There used to be a time when I dealt with so much pain every day, and no doctor in the local hospital in our small city could tell me its cause. Having dysautonomia disrupted my life for months and kept me from doing the things I loved. Then, someone suggested going to a specialist. And what did they find out?
The 2017 MSA Conference happened in Nashville, Tennessee, which was the Annual MSA Patient and Family Conference. Around 200 families attended the event, and 2000 people streamed it online. This event put more emphasis on updates about Multiple System Atrophy (MSA) of the critical advances in the study of the disease, including treatment.
So how does it feel living with dysautonomia?
Living With MSA
Living with dysautonomia means undergoing the necessary treatment for dysautonomia. Life with it also means dealing with the stress, anxiety, and physical symptoms of the condition. However, a patient that is dealing with dysautonomia is not simply managed with medications. Because someone with the illness may have recurring thoughts, worries, and depression, it’s equally important to consider their wellness and manage their stress. This is where therapy can help someone living with a condition like dysautonomia.
Therapy Treatment For Dysautonomia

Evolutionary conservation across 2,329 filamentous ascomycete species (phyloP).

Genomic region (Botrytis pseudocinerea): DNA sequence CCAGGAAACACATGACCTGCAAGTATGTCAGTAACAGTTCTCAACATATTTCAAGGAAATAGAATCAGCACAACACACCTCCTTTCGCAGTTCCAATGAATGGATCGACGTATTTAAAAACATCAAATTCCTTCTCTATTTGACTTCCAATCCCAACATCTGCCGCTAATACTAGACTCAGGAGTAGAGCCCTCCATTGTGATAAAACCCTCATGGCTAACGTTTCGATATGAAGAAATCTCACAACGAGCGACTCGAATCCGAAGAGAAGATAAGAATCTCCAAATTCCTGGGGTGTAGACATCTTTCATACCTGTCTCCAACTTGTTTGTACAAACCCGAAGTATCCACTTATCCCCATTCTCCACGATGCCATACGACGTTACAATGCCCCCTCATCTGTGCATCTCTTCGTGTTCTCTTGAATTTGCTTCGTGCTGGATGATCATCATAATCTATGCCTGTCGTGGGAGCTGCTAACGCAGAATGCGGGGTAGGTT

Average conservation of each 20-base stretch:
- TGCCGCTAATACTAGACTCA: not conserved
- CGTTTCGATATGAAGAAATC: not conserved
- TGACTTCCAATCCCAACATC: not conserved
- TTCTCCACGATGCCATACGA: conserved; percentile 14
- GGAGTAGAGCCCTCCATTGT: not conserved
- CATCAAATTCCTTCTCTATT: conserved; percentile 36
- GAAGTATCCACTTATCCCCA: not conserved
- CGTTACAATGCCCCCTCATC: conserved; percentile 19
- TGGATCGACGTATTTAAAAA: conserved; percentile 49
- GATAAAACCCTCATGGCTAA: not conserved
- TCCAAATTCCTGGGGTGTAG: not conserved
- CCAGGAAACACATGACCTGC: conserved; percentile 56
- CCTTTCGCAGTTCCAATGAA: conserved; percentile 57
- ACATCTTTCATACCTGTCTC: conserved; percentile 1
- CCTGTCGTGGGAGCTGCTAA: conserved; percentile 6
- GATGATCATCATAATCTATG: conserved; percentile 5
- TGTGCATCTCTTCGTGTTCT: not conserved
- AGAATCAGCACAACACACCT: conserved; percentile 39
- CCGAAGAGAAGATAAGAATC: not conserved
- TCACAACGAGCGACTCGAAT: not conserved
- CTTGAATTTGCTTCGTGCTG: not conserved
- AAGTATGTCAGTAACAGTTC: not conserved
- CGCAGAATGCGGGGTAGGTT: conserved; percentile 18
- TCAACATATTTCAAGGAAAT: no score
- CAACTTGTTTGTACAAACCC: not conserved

How is someone living with dysautonomia managed?
Therapy for dysautonomia is different from taking medication. It can show you ways to relax, perceive situations in a new light, and generate better coping and problem-solving abilities. Anxiety disorders vary considerably, some of which are a result of other illnesses like in my case. So when seeking therapy for someone living with autonomic dysfunction, it should tailor to your specific conditions and diagnosis.
Cognitive Behavioral Therapy (CBT)
Considered a widely used approach, it has shown effectiveness in the alleviation of panic disorder, social anxiety disorder, and phobias, among many other conditions. Patients with MSA tend to develop mental illnesses. Thus, CBT can help address distorted perceptions of the way patients living with dysautonomia look at the world and themselves. It mainly involves two components:
Examines the contribution of negative thoughts to your dysautonomia-induced anxiety.
Examines your behavior and help in handling the situation.
People with MSA often experience anxiety. They tend to choose to do inconvenient actions to avoid their fears, and it’s only natural to avoid the things that scare you. However, the problem with this behavior is you never get the opportunity to overcome and walk past it. You can be stuck with fear and do irrational behaviors all your life to evade it.
Exposure therapy allows you to confront your fears. Its objective is to expose you to it numerous times until you gain control over your fear.
Thoughts On Dysautonomia
Dysautonomia can be chronic and progressive and adversely affect your mental health. However, the condition won’t be as difficult as it may seem if you have proper support and treatment.
- Can you live fully with dysautonomia?
- What worsens dysautonomia?
- How does an individual with dysautonomia feel?
- What is the role of the neurologist for autonomic dysfunction?
- Is a person with autonomic dysfunction considered disabled?
- What are the different types of dysautonomia?
- What can cause autonomic dysfunction?
- What kinds of mental health professionals can manage dysautonomia?
- What type of dysautonomia is life-threatening?
- What is the lifespan of people with dysautonomia?